Bench Memos

NRO’s home for judicial news and analysis.

The Last Straw


Ed Whelan is on the money when he says that the 1989 Miers’s questionnnaire is “not irrelevant” to the issues at hand. Ed also finds it “encouraging”. It is easy to see why. Miers’s answers are probative evidence that she is not just “personally” pro-life. Her answers are proof that–at least sixteen years ago–she also believed that her pro-life convictions ought to be made part of the highest law of the land. And, though her answers do not logically imply that Miers (even then) thought Roe was wrongly decided, I think that they very strongly suggest that she did think so.

Why are the answers “not irrelevant” even though–as Miers’s handlers are so eager to remind us–no one can say what she will do about Roe now, as a Justice? It is true that overturning Roe in, say, 2006 involves a lot more than is involved in saying–in 1989–that one supports an amendment to limit abortions to life-of-the-mother exceptions. But, assuming Miers still believes what she asserted sixteen years ago, there are two important connections to today’s abortion jurisprudence.

One is that on most, if not all, of the constitutional issues in orbit around Roe–parental notice and probably partial-birth abortion just in the present term–I think that a judge has to be ideologically pro-abortion to go wrong. I think that anything like normal legal reasoning–so long as it is not distorted by a pro-choice idelogy–sustains the New Hampshire law about parental notice and the federal PBA law. And Miers is not ideologically pro-abortion.

The second connection assumes that Miers believes that permissive abortion laws promote a grave injustice, that injustice being the intentional killing of innocent human beings. On this assumption Roe introduced and perpetuates a grave injustice. This does not by itself, perhaps, amount to a complete case for overruling Roe asap (though, in my view, it is close). But if Miers believes (as I assume she does) that Roe licenses homicide then that belief is at least a big push towards overruling it.

How so? Let me illustrate the point by entertaining a contrary assumption about what is wrong with Roe. Suppose that you are agnostic about the morality of abortion. Or that you are a liberal, in that you believe abortion is homicide but that you would not want to “impose” that view on other people in our pluralistic society. Or, you believe… whatever, so long as you hold that the basic flaw in Roe is that it usurped a power reserved by the Constitution (rightly understood) to the states. In this view you would think that Roe was wrong much as you think a lot of commerce clause cases are wrong, or as any on the long list of incorporation cases–Wolf, Mapp, Miranda, Gideon–is wrong. You view all of these cases as usurpations of state authority, perhaps with a mix of good and ill effects, all now woven into the fabric of national life. They work no fundamental injustice, though, and you would be uncertain–I submit–about whether any or all of them should now be overruled.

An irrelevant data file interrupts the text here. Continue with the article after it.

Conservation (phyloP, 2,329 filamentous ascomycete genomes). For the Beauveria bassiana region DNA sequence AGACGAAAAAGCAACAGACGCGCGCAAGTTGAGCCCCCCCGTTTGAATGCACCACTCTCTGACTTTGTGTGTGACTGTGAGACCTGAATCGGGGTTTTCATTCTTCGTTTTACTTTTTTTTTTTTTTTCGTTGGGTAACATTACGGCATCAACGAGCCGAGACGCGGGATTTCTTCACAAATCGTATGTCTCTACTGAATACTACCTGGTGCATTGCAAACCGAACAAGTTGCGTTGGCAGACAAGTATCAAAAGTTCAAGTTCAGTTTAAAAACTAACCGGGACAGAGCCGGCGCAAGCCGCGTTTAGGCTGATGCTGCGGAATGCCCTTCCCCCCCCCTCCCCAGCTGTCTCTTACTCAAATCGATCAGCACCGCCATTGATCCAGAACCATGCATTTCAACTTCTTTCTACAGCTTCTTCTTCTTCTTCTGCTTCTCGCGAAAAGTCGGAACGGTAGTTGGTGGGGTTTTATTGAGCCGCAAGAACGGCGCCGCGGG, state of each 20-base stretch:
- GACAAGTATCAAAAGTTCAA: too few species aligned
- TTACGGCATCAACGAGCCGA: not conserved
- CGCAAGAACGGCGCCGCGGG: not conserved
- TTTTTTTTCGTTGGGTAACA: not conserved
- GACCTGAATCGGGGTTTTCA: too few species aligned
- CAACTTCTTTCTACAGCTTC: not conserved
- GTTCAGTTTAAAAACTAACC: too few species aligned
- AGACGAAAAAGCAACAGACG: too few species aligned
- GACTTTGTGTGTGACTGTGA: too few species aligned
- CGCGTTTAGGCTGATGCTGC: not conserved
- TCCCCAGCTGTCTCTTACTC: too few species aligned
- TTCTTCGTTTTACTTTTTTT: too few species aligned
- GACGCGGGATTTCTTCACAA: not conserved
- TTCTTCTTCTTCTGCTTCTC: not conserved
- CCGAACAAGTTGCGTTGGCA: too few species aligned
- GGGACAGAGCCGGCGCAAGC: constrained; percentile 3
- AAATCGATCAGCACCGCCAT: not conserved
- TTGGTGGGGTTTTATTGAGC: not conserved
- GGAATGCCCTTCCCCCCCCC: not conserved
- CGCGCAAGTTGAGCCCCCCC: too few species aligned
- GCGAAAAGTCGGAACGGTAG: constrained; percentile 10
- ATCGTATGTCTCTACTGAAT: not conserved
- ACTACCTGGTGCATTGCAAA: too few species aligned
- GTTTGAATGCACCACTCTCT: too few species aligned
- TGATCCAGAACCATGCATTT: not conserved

But, if you are neither agnostic nor a liberal about abortion–as it appears that Harriet Miers is not–then you have a distinctive and uniquely powerful reason to overturn Roe. And you just might do it.

As I said, Ed Whelan is “encouraged”. But I am not. I have all along expressed grave doubts about Miers’s nomination to the Court. The questionnaire finally persuades me that she ought to be withdrawn now. Why?

Miers either believes now what she asserted in 1989, or she does not. If she does not then I oppose her confirmation to the Court. She is scarcely qualified and if she is not going to correct what I take to be a grave injustice, then why support her?

If she does still believe what she then asserted, I oppose her confirmation to the Court. I leave aside all negative thoughts about the unimaginable White House bungling which her answers now lay bare–the twisted games of telephone (from Hecht to Rove to Dobson to the Arlington Group and all the way back again) and all that, all now revealed to be gratuitously wrong-headed. The cat is out of the bag. Did not the White House see this questionnaire coming?

The reason why I oppose her confirmation–even if she still believes what she said in 1989–is this: now we are going to have the fight within the Senate and in the media which conservatives such as myself have all along called for. Unless Miers repudiates her 1989 answers–and, in that case, see above–Schumer & Co. are going to treat her as if she will overrule Roe. Very well. But if we are going to have a climactic battle in the Senate over Roe, we need to have it on considerably better ground. Miers is scarcely the person anyone would choose to make the long awaited case against Roe, with the whole pro-choice phalanx put up against her. I mean no insult whatsoever in saying that Harriet Miers she simply is not up to the job of cogently describing, defending, and justifying before the world what will go into the history books as the most important constitutional law decision since 1954. John Roberts could have done it, as could Edith Jones, to name one available replacement.

Harriet Miers’s nomination made the little sense that it did when it could be taken as a true “stealth” candidacy. But now the cloaking device has been withdrawn, and she should be too.


Subscribe to National Review